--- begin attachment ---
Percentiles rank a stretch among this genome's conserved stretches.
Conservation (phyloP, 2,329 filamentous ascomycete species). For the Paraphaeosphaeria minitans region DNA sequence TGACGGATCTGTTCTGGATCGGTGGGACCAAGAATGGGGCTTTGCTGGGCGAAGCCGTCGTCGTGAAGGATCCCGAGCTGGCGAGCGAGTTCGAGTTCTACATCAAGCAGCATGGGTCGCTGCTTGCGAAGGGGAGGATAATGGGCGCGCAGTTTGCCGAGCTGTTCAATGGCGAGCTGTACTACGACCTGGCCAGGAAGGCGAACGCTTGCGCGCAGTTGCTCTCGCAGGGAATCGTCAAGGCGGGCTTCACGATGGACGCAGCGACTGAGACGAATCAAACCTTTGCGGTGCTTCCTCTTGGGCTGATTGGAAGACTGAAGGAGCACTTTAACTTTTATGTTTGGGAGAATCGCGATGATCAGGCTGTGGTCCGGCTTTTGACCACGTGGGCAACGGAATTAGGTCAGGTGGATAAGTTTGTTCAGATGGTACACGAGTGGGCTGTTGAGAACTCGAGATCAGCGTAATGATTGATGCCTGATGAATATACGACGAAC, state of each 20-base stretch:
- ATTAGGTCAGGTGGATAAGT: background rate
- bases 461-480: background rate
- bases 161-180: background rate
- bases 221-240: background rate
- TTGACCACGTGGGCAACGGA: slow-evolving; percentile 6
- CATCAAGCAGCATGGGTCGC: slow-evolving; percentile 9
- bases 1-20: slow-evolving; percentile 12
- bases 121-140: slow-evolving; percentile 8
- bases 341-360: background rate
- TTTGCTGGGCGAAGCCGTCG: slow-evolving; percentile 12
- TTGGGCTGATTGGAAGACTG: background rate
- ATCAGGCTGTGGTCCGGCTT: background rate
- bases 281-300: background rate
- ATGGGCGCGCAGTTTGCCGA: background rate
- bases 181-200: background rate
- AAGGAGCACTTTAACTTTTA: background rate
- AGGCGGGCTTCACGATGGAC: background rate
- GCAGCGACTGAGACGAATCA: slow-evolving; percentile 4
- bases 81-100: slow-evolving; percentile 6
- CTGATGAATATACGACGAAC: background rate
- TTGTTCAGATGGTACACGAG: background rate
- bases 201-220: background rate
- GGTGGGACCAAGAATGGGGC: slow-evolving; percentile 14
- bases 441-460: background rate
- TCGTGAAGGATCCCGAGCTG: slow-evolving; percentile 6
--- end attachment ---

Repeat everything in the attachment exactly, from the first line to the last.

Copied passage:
Percentiles rank a stretch among this genome's conserved stretches.
Conservation (phyloP, 2,329 filamentous ascomycete species). For the Paraphaeosphaeria minitans region DNA sequence TGACGGATCTGTTCTGGATCGGTGGGACCAAGAATGGGGCTTTGCTGGGCGAAGCCGTCGTCGTGAAGGATCCCGAGCTGGCGAGCGAGTTCGAGTTCTACATCAAGCAGCATGGGTCGCTGCTTGCGAAGGGGAGGATAATGGGCGCGCAGTTTGCCGAGCTGTTCAATGGCGAGCTGTACTACGACCTGGCCAGGAAGGCGAACGCTTGCGCGCAGTTGCTCTCGCAGGGAATCGTCAAGGCGGGCTTCACGATGGACGCAGCGACTGAGACGAATCAAACCTTTGCGGTGCTTCCTCTTGGGCTGATTGGAAGACTGAAGGAGCACTTTAACTTTTATGTTTGGGAGAATCGCGATGATCAGGCTGTGGTCCGGCTTTTGACCACGTGGGCAACGGAATTAGGTCAGGTGGATAAGTTTGTTCAGATGGTACACGAGTGGGCTGTTGAGAACTCGAGATCAGCGTAATGATTGATGCCTGATGAATATACGACGAAC, state of each 20-base stretch:
- ATTAGGTCAGGTGGATAAGT: background rate
- bases 461-480: background rate
- bases 161-180: background rate
- bases 221-240: background rate
- TTGACCACGTGGGCAACGGA: slow-evolving; percentile 6
- CATCAAGCAGCATGGGTCGC: slow-evolving; percentile 9
- bases 1-20: slow-evolving; percentile 12
- bases 121-140: slow-evolving; percentile 8
- bases 341-360: background rate
- TTTGCTGGGCGAAGCCGTCG: slow-evolving; percentile 12
- TTGGGCTGATTGGAAGACTG: background rate
- ATCAGGCTGTGGTCCGGCTT: background rate
- bases 281-300: background rate
- ATGGGCGCGCAGTTTGCCGA: background rate
- bases 181-200: background rate
- AAGGAGCACTTTAACTTTTA: background rate
- AGGCGGGCTTCACGATGGAC: background rate
- GCAGCGACTGAGACGAATCA: slow-evolving; percentile 4
- bases 81-100: slow-evolving; percentile 6
- CTGATGAATATACGACGAAC: background rate
- TTGTTCAGATGGTACACGAG: background rate
- bases 201-220: background rate
- GGTGGGACCAAGAATGGGGC: slow-evolving; percentile 14
- bases 441-460: background rate
- TCGTGAAGGATCCCGAGCTG: slow-evolving; percentile 6